Pulled the 3-way Fridge! Bought a Compressor-Fridge, and built a Utensil-Drawer.


Active Member
Mar 22, 2016
The last couple camping seasons, I noticed a decline in the performance of the 3-way Fridge.
I tried everything, and cleaned everything really well. The burner, the flue, the propane orifice.
It used to work awesome on propane, but after much testing and even buying a new orifice-cup, it just will not maintain a safe food-storage temperature during the day.
12-volt and 120-volt both work about the same, and neither will keep the fridge cold when the daytime temps are in the 80's or above.
I finally got fed-up and yanked it out!




I decided to just rip the band-aid off all at once and go for the best fridge that was within my price range.
They also were offering 10% off for Father's Day with a coupon-code, so I pulled the trigger!
I bought the Iceco VL90 Pro Dual-Zone Fridge/Freezer.




It will run on either 120-volt A/C or 12/24-volts D/C, and uses a "Danfoss" compressor with a 5-year warranty.

I wanted one that would slide into the space where the old one was during travel, with the controls accessible from the outside vent-panel.
This one just happens to fit in there perfectly!
I used some screen material that I had in the garage, and made my own trim-rings from an old plastic waste-bin, to fabricate a couple of vents so that the airflow through the sides of the compressor-fridge wasn't blocked when slid into the opening.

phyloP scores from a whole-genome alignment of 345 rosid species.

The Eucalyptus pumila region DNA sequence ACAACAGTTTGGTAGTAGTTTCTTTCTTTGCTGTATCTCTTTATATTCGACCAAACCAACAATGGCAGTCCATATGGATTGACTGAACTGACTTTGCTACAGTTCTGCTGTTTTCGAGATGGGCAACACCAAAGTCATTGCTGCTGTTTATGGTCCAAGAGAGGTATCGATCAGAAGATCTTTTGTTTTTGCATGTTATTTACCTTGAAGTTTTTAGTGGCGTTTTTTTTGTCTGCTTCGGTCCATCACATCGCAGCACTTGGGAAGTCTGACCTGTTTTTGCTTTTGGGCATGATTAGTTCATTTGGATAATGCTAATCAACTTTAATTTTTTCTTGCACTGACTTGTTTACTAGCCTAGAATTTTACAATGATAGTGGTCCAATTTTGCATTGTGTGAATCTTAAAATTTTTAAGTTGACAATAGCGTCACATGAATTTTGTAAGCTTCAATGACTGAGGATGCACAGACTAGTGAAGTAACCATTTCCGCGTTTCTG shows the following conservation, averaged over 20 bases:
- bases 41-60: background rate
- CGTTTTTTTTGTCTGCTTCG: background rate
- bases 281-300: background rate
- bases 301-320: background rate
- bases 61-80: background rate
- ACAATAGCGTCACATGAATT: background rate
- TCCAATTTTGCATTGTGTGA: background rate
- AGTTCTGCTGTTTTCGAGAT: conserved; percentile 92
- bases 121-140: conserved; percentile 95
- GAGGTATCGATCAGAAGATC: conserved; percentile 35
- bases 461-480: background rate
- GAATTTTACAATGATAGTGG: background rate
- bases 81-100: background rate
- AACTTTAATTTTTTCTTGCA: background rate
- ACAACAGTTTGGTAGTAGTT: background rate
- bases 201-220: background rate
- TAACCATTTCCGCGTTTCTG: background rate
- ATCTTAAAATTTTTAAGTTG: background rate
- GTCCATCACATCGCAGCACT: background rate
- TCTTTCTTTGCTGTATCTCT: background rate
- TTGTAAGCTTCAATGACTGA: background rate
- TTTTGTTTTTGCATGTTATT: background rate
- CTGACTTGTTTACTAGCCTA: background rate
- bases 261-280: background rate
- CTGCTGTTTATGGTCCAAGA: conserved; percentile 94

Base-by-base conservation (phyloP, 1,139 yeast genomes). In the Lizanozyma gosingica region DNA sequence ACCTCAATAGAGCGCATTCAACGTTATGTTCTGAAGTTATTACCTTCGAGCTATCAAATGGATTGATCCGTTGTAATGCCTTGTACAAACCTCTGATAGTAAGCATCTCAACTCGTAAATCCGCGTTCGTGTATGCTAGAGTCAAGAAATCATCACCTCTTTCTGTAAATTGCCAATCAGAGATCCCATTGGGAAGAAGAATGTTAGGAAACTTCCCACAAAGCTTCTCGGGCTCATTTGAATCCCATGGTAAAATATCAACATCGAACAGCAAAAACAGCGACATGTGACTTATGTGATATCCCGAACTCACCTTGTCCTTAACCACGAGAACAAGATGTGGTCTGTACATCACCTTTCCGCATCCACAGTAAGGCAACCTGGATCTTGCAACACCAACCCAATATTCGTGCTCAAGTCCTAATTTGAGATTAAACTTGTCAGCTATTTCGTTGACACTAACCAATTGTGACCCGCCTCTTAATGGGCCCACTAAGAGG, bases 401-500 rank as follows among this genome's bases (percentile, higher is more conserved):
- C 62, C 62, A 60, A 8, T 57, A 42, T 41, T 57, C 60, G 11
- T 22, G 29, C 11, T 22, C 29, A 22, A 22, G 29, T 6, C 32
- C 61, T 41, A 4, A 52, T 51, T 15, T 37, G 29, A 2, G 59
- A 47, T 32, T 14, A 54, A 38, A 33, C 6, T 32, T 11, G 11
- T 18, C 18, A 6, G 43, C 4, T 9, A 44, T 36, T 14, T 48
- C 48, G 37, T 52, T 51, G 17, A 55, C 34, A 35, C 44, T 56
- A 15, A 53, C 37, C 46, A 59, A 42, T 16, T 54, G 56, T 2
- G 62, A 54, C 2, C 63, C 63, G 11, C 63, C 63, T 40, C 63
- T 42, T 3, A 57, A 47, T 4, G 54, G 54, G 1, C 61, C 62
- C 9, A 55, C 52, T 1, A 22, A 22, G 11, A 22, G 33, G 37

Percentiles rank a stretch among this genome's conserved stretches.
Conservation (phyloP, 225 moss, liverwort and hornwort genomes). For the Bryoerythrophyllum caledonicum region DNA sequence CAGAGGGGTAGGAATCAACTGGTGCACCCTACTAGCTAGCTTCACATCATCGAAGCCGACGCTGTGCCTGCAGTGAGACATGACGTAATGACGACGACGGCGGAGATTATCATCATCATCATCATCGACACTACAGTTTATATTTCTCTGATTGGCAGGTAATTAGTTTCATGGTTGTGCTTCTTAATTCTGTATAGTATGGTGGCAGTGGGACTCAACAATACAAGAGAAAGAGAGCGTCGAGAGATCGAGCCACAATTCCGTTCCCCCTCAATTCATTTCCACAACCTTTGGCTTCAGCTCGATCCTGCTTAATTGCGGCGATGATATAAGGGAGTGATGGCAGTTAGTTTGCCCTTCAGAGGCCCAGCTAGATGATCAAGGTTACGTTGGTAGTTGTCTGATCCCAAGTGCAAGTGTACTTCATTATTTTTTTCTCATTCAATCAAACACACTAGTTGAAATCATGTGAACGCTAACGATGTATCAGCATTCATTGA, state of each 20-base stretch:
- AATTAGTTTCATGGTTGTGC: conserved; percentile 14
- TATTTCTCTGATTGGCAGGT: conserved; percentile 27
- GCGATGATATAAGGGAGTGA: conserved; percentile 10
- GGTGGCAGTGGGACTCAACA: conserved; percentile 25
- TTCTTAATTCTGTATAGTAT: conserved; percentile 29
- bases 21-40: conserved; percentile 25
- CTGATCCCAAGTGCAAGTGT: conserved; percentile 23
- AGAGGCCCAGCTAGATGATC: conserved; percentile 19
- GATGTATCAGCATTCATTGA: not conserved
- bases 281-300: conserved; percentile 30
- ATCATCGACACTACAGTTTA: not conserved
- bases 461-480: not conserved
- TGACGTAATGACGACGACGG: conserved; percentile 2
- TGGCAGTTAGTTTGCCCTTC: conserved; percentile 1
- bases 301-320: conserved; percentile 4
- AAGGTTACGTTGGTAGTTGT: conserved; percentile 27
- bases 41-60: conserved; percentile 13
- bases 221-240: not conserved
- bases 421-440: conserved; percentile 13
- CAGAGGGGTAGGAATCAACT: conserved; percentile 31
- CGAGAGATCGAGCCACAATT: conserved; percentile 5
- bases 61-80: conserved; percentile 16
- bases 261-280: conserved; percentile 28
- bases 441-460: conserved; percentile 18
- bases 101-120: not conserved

Active Member
Mar 22, 2016
Since there is already a 120-volt outlet "right there" from the old fridge, I just had to move some wires around and install a 12-volt lighter-socket in there as well. I used the wires that powered the 12-volt heating element from the old fridge.
I also cleaned-up some of the other wiring that was back there, and capped-off the end of the propane-line and moved it into the utility/wiring space behind the cabinet wall.


Testing it out.........I plugged the camper into shore-power, and the fridge will run off the converter power.
While boondocking I'll run it off the batteries. (I have four 6-volt golf-cart batteries, and 100-watt solar panel, so I should be fine)
I'll run it on 120-volts if I have shore-power at the campsite.

It took about an hour to get the internal temps from 80-degrees down to around 20-ish.
I can adjust all the controls from the outside with the camper all closed-up if I need to.
Either zone can be a fridge or a freezer, or both. You can adjust their temps individually from 0-degrees to 50-degrees, or you can shut either zone off and just use one zone to save power.
It was 96-degrees ambient here yesterday, and the fridge/freezer will get to 0-degrees with it all closed-up in the camper no problem!
I'm happy with the performance of the Iceco!